If you'd like me to let you know when I post a new article, please click here.
Please share this with others
you think might like it.
April is Parkinson's Disease Awareness Month. I've been posed five questions by the Parkinson Society British Columbia and I'll be answering one each Monday.
The second question is, "Why is increased awareness about both Parkinson's disease and caring important?"
This a two-pronged question—Parkinson's and caregiving—and it deals with two audiences: people who are touched by Parkinson's and everyone else. I'll deal with the Parkinson's audience first.
People with Parkinson's are immersed in the medical system. Some of the doctors they see are specialists in PD, but most are not. This is especially true in hospitals where medical staff may know less about the disease than the patients do. This is not an indictment, just a recognition that there are thousands of medical conditions and nobody can be expert in them all.
Therefore, people with Parkinson's have to make the specifics of the disease clear. For example, medications must be given on time; swallowing is a potential problem; urinary tract infections are common.
It's also important for Parkinson's patients to be aware of the symptoms of the disease. Some doctors are quick to ascribe all medical problems to it. After a podiatrist told my wife that her sore feet were because of her Parkinson's, she said, "Parkinson's is a wonderful disease. Apparently having it means you can't get anything else." Parkinson's patients need to know if symptom x is not typical and to insist on diligent treatment.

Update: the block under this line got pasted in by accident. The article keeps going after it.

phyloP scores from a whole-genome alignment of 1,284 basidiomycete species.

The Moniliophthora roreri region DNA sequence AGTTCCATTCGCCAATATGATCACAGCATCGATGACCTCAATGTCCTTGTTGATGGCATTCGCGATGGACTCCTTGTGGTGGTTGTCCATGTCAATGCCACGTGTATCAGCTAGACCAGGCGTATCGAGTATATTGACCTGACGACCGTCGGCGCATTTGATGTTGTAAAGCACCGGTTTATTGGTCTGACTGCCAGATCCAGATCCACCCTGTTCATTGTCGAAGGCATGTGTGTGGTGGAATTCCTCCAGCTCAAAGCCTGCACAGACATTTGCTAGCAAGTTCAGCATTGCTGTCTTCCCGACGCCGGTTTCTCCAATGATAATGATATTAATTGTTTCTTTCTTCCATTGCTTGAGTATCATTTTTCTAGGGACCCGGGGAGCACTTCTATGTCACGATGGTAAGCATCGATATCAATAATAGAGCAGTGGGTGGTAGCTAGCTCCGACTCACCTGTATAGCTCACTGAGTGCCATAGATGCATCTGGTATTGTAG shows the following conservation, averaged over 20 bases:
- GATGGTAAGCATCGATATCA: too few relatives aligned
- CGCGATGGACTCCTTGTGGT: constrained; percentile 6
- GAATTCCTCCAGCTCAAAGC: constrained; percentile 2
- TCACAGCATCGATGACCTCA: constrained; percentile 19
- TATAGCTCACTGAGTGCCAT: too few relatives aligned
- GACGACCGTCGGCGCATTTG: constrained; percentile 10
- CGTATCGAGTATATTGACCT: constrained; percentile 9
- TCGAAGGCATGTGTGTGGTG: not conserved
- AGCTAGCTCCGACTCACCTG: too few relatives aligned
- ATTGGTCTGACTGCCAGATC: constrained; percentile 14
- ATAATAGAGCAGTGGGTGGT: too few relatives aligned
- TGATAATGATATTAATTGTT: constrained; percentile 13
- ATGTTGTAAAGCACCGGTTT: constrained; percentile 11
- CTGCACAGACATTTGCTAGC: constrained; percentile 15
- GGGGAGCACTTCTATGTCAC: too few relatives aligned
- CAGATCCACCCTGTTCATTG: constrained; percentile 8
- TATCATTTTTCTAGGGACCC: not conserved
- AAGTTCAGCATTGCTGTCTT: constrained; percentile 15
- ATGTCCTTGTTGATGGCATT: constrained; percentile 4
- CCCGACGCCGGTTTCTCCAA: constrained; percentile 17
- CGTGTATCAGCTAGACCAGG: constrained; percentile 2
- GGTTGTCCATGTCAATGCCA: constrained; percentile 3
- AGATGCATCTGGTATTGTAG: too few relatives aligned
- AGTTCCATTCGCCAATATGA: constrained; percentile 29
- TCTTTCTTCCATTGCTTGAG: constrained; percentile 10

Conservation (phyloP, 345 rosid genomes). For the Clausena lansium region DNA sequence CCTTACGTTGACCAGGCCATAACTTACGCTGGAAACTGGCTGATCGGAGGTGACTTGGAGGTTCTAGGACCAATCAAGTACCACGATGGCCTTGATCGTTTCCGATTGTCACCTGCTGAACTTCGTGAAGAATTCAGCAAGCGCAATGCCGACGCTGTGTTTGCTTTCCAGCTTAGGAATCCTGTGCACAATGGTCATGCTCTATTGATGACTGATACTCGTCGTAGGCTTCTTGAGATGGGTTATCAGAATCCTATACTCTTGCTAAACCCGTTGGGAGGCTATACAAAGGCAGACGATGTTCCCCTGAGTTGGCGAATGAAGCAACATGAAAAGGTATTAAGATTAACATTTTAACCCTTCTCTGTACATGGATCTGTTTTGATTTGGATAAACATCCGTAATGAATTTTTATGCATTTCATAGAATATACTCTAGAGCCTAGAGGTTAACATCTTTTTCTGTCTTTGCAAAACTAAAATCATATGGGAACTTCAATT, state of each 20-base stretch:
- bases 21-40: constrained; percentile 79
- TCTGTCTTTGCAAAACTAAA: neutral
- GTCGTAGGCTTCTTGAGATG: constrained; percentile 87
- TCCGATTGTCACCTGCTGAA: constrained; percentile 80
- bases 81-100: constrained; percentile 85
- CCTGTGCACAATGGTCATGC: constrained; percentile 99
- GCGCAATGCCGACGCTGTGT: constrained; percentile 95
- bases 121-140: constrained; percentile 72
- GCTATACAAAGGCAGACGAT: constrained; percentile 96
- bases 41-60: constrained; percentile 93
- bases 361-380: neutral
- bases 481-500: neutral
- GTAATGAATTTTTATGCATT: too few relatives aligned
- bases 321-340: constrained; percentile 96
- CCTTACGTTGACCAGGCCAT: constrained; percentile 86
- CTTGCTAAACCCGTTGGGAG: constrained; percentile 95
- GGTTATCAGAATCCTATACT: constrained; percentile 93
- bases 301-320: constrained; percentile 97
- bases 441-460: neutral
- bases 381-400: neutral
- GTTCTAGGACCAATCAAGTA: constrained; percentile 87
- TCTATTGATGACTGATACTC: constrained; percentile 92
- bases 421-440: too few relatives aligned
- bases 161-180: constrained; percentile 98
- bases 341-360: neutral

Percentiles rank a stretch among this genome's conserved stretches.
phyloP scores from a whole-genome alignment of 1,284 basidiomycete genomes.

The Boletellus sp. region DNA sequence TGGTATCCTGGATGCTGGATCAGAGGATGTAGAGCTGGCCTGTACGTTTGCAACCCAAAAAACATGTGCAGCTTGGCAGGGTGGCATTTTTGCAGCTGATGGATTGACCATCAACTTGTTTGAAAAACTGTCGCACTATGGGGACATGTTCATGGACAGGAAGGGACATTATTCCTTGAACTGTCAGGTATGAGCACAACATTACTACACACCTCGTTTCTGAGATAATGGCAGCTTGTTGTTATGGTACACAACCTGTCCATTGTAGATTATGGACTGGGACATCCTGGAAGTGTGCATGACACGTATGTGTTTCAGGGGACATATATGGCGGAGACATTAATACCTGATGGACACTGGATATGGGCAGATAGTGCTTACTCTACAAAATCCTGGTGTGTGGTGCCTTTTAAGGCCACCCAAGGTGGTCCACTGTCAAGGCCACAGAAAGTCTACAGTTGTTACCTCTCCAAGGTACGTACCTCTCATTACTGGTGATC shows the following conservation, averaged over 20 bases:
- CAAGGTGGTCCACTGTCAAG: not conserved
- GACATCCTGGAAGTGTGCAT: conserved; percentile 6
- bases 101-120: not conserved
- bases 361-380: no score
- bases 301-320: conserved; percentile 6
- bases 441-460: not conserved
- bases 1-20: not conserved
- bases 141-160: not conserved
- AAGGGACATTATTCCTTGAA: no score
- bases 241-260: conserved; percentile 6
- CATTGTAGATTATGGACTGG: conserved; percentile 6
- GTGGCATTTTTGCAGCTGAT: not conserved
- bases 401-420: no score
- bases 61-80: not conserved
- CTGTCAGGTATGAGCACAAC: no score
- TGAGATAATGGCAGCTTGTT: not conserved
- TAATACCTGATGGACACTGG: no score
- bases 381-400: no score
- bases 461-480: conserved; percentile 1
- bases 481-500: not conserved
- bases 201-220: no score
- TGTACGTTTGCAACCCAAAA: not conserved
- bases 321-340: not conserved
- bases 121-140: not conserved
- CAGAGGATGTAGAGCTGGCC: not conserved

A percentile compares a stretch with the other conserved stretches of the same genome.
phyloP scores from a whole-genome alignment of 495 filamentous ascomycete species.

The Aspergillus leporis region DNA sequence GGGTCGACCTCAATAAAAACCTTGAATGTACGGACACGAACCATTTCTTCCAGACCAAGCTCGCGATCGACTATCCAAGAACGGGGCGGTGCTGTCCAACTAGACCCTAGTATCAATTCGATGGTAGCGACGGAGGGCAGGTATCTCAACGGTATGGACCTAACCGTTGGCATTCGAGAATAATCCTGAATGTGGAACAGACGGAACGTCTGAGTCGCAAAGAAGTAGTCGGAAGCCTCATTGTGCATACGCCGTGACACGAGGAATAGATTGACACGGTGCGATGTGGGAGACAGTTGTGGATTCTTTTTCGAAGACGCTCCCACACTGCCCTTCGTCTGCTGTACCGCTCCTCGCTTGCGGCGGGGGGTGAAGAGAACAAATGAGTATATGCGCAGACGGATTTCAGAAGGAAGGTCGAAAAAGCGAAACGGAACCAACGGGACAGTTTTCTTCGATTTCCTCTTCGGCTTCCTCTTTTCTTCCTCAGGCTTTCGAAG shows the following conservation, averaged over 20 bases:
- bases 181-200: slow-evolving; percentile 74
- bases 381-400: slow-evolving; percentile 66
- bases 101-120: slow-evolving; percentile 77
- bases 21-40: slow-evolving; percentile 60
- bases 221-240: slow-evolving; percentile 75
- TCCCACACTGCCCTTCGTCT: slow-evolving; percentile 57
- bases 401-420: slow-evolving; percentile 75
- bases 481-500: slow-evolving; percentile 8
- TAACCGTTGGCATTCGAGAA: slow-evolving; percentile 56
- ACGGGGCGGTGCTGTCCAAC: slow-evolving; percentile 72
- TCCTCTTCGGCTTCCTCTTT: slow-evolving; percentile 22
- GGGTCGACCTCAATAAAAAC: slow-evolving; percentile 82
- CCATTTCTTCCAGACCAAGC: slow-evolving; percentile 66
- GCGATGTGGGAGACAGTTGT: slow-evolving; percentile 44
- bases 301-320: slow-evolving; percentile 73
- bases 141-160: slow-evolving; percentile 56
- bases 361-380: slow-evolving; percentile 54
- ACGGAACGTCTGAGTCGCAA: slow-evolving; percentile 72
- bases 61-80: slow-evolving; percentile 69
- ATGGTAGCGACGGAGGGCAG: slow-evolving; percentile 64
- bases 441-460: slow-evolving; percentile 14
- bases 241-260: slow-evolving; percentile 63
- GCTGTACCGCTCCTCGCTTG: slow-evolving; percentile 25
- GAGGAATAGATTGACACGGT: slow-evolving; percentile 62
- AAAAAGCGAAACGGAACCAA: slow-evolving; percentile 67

Parkinson's patients need to be researchers, hunting for new treatments, therapies, or programs. That means recruiting friends and family. We discovered deep brain stimulation surgery when my mother told us about a news program she'd seen. We found out about a Parkinson's rehabilitation program at Wilfred Laurier University, because we had put ourselves on a mailing list. People with Parkinson's need to understand the disease and its treatment because nobody has a stronger interest in dealing with the condition than someone who is suffering it.
And all this advice is equally true of caregivers. While Parkinson's patients need to persist in their understanding, they need an ally. Someone who, when the disease has robbed them of their abilities to advocate for themselves, will take on that role. That's one job of caregivers: to learn. To enable them to provide effective care as well as to be an advocate for the patient within the medical system.
Why is it important for the public to be aware of Parkinson's? There are two reasons. First, there may be times a Parkinson's patient needs help. But the disease, with its unsteady gait and slurred speech, can be dismissed as drunkenness. Awareness means that passersby can interpret the symptoms as symptoms, not as the signs of a debauched life, and offer help instead of contempt.
The second reason is that Parkinson's needs research funding and support. People who understand the disease and its costs will be more likely to approve of that support.
Finally, like the disease itself, caregiving is physically and emotionally draining. The more that people appreciate its demands, the more likely it is they will sympathize. Like the stranger who gave my wife and me flowers at a coffee shop in the mall because she appreciated what she saw.